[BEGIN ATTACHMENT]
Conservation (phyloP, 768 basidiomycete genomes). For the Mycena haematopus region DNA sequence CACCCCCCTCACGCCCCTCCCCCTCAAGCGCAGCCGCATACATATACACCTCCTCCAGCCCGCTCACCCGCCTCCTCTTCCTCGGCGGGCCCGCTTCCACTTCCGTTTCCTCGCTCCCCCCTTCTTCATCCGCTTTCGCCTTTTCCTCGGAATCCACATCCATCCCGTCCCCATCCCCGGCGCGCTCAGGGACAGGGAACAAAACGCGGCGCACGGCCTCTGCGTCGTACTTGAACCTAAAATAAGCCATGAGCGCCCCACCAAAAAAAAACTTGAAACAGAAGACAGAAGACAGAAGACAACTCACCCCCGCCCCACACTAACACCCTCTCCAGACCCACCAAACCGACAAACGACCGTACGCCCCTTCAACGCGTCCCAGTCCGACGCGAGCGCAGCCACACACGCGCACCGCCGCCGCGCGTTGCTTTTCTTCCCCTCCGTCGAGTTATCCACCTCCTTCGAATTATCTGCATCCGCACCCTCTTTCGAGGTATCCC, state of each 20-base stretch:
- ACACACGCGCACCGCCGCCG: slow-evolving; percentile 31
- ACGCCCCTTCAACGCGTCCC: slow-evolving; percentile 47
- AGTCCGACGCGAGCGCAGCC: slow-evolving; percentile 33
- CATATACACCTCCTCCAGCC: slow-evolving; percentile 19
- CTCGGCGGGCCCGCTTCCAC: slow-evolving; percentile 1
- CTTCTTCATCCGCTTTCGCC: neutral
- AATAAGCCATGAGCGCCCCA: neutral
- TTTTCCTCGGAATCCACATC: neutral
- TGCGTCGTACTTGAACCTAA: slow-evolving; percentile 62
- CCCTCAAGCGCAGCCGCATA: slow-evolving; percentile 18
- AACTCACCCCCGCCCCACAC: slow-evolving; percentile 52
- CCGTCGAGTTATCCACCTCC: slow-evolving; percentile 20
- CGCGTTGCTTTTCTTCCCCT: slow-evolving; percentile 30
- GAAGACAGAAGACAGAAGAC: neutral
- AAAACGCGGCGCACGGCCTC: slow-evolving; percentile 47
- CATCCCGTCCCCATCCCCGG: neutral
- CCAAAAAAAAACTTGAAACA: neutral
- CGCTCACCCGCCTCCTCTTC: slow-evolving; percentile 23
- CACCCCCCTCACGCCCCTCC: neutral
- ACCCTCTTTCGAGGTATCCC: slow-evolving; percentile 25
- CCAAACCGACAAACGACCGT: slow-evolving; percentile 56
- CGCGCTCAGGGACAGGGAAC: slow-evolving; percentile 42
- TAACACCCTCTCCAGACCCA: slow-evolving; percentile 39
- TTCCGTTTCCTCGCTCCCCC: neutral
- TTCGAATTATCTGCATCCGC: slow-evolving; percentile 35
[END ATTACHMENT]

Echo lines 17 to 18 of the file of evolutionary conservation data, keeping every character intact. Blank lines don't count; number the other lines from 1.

- CATCCCGTCCCCATCCCCGG: neutral
- CCAAAAAAAAACTTGAAACA: neutral